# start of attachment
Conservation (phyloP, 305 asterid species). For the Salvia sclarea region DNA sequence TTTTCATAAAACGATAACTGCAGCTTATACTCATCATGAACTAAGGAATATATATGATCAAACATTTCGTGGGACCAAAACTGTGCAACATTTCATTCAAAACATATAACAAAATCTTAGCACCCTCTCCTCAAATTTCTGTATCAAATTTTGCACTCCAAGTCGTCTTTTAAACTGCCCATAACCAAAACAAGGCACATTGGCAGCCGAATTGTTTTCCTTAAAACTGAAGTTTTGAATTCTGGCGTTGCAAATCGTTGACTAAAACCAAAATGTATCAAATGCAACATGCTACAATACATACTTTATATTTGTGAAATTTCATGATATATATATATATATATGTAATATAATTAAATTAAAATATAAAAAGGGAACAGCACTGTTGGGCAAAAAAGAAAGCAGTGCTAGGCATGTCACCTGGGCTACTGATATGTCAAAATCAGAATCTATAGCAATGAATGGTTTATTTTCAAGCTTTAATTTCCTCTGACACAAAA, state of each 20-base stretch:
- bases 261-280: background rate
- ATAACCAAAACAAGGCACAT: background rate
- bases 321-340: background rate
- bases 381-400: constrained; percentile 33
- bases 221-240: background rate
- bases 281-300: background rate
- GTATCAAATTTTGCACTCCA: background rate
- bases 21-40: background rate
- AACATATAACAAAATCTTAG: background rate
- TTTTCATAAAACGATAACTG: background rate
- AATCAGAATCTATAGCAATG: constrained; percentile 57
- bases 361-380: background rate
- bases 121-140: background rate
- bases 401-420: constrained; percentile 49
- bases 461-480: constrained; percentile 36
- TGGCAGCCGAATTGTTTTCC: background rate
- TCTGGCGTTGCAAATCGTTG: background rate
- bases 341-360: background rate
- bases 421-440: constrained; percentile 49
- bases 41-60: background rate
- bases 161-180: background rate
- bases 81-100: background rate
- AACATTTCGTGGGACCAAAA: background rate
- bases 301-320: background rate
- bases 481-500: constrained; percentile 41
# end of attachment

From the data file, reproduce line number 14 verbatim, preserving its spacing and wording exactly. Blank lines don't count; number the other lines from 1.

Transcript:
- bases 121-140: background rate